Once we were in Dhaka for a cricket match. I told all my friends to look at the enthusiasm of the crowd for the Pakistani team. I was in awe of that, with so many Bengalis [cheering for Pakistan]. But we did not have a single Bengali [player in our team]. It was the most colonial dismissal with which they said, ‘These Bengalis cannot play cricket.’ How the succession of [East] Bengal [from Pakistan happened] is another historical thing. Can you think of another country in which the majority secedes from the minority?

Ahmed. If this colonial mindset was there in the selection of the cricket team, don’t you think it was also there in the domains of politics and statecraft?

Marker. There was. We behaved abnormally, with contempt, towards the Bengalis. It was a very difficult situation to begin with. There was the issue of population [disparity], wherein the majority was being controlled by the minority. We never accepted [the Bengalis] wholeheartedly.

Ahmed. How do you look at the emergence of the military’s power in statecraft?

Marker. West Pakistan’s politicians brought it on themselves. They raised this tiger themselves and today we are facing the consequences of that. Before independence, it was very hard to find Muslim army officers. The senior ones were either Englishmen or Hindus. This tradition passed on after independence.

Marker with former UN Secretary General Kofi Annan | Courtesy Jamsheed Marker
Marker with former UN Secretary General Kofi Annan | Courtesy Jamsheed Marker

Ahmed. You have been Pakistan’s ambassador in more countries than perhaps any other ambassador…...

Marker. I always submitted my resignation each time the government changed ... I was not in the [Foreign] Service so I did not have to hack my way to the top [to become an ambassador].

Ahmed. In 1965, Pakistan had started gravitating towards China, and the United States had started to have a very sceptical view of Pakistan…...

Marker. Yes, and the [Americans] bullied us like hell. They bullied us over India, telling us that India is a good country and is our neighbour and that we should be friends with it.

Ahmed. Who was the architect of Pakistan’s relations with China?

Marker. [Huseyn Shaheed] Suhrawardy, unquestionably. Zulfikar Ali Bhutto [came to it later], going around wearing those Mao caps.

Ahmed. But Suhrawardy remained prime minister for only thirteen months in 1956 and 1957.

Marker. What is important about [relations with China] is that it did not change, but it was only redirected [when Bhutto became foreign minister].

"It did [annoy the world] and the Indians exploited that. They said Pakistan had a slave’s mentality towards the West."

Ahmed. What do you say about Suhrawardy’s position on the Suez Canal Crisis when he supported the West against Egypt?

Marker. He said the Arabs were zero plus zero plus zero and he was quite right. They were thoroughly useless.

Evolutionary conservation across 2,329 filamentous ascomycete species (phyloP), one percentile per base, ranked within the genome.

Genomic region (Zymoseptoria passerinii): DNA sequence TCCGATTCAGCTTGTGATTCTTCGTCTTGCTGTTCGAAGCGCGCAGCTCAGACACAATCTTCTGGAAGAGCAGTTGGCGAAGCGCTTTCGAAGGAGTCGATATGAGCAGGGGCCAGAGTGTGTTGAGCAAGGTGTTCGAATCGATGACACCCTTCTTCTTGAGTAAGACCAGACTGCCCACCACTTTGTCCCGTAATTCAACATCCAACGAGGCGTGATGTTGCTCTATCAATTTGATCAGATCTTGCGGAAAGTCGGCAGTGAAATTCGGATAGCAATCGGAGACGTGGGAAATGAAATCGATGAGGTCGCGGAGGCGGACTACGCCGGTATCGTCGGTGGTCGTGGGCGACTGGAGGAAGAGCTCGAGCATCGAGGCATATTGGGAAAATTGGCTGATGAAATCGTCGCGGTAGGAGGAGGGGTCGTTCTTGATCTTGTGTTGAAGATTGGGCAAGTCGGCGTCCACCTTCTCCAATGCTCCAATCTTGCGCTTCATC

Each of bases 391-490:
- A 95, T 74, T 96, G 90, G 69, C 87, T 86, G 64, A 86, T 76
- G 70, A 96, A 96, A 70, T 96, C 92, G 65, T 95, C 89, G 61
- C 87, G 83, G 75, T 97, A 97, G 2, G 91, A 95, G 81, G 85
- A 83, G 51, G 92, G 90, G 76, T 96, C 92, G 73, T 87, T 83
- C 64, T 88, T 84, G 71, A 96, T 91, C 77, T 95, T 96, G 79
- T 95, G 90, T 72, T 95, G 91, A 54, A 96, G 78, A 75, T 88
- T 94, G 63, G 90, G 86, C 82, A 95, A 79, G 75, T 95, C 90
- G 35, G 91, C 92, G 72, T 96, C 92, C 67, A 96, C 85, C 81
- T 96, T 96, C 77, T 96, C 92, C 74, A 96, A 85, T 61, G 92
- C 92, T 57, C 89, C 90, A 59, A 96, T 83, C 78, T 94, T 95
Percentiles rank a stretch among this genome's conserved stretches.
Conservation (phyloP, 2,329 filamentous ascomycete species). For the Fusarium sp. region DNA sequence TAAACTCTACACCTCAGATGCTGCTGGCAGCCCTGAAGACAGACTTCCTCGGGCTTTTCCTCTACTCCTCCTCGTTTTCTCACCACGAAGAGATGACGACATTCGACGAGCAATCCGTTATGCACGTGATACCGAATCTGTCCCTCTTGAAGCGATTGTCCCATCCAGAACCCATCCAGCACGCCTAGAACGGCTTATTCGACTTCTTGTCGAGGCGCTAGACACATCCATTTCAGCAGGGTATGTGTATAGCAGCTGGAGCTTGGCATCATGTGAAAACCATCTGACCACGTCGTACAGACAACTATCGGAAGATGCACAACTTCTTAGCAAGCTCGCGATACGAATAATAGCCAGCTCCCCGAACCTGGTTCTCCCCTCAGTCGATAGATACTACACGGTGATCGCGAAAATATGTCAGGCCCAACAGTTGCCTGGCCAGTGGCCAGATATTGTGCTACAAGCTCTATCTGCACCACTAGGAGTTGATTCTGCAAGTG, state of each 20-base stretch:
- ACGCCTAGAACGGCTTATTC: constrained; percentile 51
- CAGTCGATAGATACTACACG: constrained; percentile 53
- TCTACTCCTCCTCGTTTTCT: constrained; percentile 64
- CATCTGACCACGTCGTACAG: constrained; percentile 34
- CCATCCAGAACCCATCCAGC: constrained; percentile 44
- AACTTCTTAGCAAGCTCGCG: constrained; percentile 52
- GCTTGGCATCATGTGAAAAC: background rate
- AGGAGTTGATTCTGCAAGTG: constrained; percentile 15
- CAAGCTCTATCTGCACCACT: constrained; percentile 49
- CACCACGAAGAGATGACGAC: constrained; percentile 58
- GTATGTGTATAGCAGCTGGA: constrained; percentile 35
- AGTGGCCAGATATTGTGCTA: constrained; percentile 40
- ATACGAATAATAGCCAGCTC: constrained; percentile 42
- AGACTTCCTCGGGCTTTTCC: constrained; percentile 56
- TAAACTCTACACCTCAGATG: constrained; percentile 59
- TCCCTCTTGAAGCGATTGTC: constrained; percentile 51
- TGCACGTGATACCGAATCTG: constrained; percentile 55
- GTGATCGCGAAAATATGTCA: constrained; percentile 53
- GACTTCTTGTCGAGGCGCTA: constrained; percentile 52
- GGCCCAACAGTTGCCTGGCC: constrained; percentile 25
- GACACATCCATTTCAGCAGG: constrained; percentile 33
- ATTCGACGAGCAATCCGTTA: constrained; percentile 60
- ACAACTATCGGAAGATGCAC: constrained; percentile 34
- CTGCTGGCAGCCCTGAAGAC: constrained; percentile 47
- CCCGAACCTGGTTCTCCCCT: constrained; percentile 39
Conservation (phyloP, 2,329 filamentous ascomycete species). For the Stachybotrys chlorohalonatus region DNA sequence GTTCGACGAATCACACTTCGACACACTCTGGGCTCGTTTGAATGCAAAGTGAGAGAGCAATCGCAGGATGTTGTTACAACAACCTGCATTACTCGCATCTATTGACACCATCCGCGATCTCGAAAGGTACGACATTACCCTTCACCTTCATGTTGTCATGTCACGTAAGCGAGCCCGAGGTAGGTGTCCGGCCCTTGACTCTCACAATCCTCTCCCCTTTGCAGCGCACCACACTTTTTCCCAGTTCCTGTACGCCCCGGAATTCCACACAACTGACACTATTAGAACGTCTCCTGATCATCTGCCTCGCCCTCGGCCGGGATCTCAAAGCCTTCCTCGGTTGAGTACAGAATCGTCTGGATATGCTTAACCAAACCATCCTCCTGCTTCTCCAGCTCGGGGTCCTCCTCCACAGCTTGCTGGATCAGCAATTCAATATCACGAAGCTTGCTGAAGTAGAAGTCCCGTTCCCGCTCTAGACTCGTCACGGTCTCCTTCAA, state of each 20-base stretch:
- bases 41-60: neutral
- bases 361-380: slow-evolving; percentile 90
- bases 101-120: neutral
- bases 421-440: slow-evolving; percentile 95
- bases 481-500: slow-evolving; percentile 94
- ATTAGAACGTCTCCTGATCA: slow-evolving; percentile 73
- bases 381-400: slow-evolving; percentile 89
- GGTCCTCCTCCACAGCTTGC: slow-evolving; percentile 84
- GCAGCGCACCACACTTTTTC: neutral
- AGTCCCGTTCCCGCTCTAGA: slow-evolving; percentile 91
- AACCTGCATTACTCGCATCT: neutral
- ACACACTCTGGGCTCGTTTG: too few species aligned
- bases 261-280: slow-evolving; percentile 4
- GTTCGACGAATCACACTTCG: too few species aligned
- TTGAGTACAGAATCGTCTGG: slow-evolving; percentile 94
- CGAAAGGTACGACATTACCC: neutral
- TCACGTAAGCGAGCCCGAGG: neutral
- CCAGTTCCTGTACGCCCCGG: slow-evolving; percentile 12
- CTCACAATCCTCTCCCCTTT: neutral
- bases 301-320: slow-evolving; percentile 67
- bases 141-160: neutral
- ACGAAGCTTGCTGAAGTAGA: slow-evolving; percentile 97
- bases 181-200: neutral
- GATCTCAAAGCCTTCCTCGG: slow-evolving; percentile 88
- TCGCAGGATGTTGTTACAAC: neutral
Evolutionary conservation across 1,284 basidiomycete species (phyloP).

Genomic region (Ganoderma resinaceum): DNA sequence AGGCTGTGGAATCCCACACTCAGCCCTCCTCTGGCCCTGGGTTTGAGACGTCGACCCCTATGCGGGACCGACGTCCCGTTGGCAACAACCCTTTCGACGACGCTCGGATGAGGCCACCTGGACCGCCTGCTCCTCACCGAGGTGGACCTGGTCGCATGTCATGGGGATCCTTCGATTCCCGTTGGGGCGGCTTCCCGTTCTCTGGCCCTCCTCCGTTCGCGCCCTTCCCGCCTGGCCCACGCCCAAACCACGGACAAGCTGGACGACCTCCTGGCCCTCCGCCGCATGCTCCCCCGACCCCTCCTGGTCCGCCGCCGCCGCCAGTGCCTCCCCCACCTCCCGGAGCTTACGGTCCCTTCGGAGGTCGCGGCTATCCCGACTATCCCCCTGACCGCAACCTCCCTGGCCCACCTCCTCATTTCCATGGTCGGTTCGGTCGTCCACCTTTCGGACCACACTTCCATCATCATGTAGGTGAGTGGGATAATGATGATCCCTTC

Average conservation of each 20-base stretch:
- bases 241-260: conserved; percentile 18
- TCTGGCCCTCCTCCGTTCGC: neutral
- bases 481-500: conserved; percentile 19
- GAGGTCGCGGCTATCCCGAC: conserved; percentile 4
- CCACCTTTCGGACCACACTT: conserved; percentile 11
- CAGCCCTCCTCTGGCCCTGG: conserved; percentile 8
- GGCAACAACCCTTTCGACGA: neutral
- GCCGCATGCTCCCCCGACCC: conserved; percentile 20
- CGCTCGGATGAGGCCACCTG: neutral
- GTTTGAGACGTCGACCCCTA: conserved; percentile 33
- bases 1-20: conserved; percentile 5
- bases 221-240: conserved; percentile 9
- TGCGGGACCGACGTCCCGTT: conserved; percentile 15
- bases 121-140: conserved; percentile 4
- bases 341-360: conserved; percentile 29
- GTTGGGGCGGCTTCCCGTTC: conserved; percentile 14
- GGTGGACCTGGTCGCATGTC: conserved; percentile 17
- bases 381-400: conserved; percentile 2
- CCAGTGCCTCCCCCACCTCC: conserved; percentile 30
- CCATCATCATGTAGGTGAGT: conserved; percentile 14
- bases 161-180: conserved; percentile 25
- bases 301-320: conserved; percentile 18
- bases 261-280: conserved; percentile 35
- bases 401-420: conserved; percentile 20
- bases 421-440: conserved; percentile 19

Ahmed. But didn’t it annoy people around the world? Nationalistic feelings were on the rise at the time?

Marker. It did [annoy the world] and the Indians exploited that. They said Pakistan had a slave’s mentality towards the West.

Ahmed. In 1969, Bhutto wrote The Myth of Independence in which he observed that we went an extra mile to befriend the United States, yet the United States did not fully reciprocate. To what extent was his analysis correct?

Marker. Bhutto’s foreign policy for Pakistan was what was good for Bhutto. Deep down, he didn’t care about Pakistan ... [Even when he was running a pro-China foreign policy], he was accumulating support and recognition for himself. He got that recognition, even from China that [felt], ‘He could be our man.’

Ahmed. But Bhutto was not the only person running the state. He remained foreign minister for not more than three years. I mean, Ayub Khan was there. The military establishment was there and both were more powerful than the foreign minister.

Marker. They were very fiercely supported by Bhutto because he knew that was where the power rested in Pakistan –– in the General Headquarters.

Marker (far-left) and his wife (far-right) pose with Ronald and Nancy Reagan | Courtesy Jamsheed Marker
Marker (far-left) and his wife (far-right) pose with Ronald and Nancy Reagan | Courtesy Jamsheed Marker

Ahmed. Let’s move to the separation of East Pakistan. Who do you hold responsible for that?

Marker. It’s easy. There were three people: Yahya Khan, Bhutto and Shiekh Mujibur Rahman –– and each of them [for] his own reason. There’s no question about that.

Ahmed. Mujib was in Suhrawardy’s party so how did he become a breaker of Pakistan?

Marker. Because he had organised the Bengalis in the direction [of separation]. I was there when there was a fierce discussion between Mujibur Rahman and Suhrawardy [at an] informal get-together. Mujib attacked Suhrawardy and asked why he had accepted [electoral] parity [between the two wings of the country] in 1955. He said that East Pakistan had the majority and the power was all theirs to wield. He kept quoting the 1940 resolution — and correctly so as [to highlight the rights of East Pakistan].

I see no reason why, at the time, they could not have got together [to talk]. It would have worked, it would’ve been messy but there might not have been this horrible bloodshed.

Ahmed. Mujibur Rahman could have become the prime minister of all of Pakistan with the parliamentary majority he had.

Marker. I don’t think so. I think he was being maligned [so that he could not become the prime minister]. Although it was not horrible to think of him as our prime minister, but the kind of noise that was being made about him at the time was a wrong thing to do.

Ahmed. Do you think it would have been wrong if the country was given to him?